In this ongoing series, we have selected some of the most enthusiastic film photography fanatics and asked them 5 simple questions that gives us an insight into their passion for all things analogue. We also get to see some of their own photographs. Today we talk to Zoya who loves to shoot with the Lubitel.
Occupation: White Collar
1. Tell us about yourself in three sentences maximum?
I’m 23, Russian living in Paris. I love my family, sweets, cruiser bikes, live concerts, travelling, dreaming, and taking pictures! I used to play bass in a band back in Moscow.
2. Why do you still shoot analogue?
I shoot analogue because I think the world looks better through my camera view finder than on a digital display. I adore the sound of a true mechanical shutter. I value every shot, because I know I only have 36 (or even 12) of them. I love that I cannot see the result straight away and sometimes I keep undeveloped films for months. But the evening when I come home with scanned photos is a feast in itself! I fancy analogue photos for their little imperfections that remind me of my parents’ pictures in our family albums.
And yes, I shoot analogue just because I don’t know how to shoot digital.
3.What photographic equipment (cameras, films, and accessories) do you usually have in your bag?
My favourite camera is my original Lubitel 166 B that I bought for 600 roubles (about 12 pounds) on a flea market in St.Petersburg three years ago. It’s old and plastic so I use black electrical tape to avoid light leaks. I always have my Swiss army knife to cut it (it’s practical for bottle-opening, too). And since the Lubitel doesn’t have an integrated light-meter, I use the one my friend gave me – a German 1960’s analogue light-meter that used to belong to his grandpa.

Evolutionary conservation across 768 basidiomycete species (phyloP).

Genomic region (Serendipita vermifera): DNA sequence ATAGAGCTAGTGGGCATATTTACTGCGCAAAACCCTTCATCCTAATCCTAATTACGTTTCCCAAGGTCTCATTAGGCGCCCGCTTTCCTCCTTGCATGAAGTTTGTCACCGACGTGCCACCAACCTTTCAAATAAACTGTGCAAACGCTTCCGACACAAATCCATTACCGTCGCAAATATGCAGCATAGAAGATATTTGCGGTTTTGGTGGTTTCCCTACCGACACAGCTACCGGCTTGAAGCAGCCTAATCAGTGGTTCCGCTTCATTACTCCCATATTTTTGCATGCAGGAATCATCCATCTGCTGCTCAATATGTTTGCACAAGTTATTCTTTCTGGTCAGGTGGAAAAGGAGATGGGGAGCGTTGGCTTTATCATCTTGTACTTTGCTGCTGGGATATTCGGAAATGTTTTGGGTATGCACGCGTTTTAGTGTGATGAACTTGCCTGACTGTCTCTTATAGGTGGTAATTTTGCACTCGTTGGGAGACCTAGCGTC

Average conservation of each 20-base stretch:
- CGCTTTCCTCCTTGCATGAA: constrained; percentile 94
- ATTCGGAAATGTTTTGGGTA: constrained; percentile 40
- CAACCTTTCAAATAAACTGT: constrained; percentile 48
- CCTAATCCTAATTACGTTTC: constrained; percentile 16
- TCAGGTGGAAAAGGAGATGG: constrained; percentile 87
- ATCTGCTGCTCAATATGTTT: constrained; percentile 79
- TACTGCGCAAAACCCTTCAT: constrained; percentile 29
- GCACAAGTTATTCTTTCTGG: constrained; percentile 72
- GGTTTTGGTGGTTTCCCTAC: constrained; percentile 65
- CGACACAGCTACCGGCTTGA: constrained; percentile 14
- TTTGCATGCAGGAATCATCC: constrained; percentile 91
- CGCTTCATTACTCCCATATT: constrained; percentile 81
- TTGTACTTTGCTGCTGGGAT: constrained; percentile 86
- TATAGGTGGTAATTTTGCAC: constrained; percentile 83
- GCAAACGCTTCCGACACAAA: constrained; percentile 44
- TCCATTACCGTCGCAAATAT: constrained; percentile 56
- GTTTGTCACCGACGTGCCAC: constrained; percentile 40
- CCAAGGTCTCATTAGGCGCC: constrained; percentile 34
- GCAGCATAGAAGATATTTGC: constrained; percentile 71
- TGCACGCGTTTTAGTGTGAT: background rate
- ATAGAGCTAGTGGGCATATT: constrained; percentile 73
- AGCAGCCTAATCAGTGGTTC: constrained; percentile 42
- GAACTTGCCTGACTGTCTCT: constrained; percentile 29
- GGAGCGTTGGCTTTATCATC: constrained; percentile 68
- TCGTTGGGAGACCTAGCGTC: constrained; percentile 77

Altogether, I own 8 analogue cameras and they’re all different: from an SLR Zenit 122 to a point-and-shoot Kodak Star.
4. Share a trick of yours that will always result to a great photo.
Full length portraits shot from the waist with a medium format camera are always awesome!
5. What photographers influence your work?
I used to attend a History of Photography course before I started shooting, so I’m more about old b&w photographers. I’m largely influenced by Atget, the way he pictured Paris. All the shop window reflections, deserted streets, staircases… I try to copy him unconsciously. I also love Lartigue and his history. He got his first camera in 1902 when he was 8 years old and became a kind of biographer of his time just shooting his family and the world around him. Finally, I adore Rodchenko because of his straight lines and how he captured constructivist Moscow, USSR as a young country and the fact his was friends with my favourite poet – Mayakovski.
The Lubitel 166+ is a loving recreation of the Soviet-era classic. Based on a design that dates back over 60 years, this camera is updated with new features like the ability to shoot both 120 and 35mm film. Shoot mind-blowing images with the Lubitel 166+, available in our Online Shop.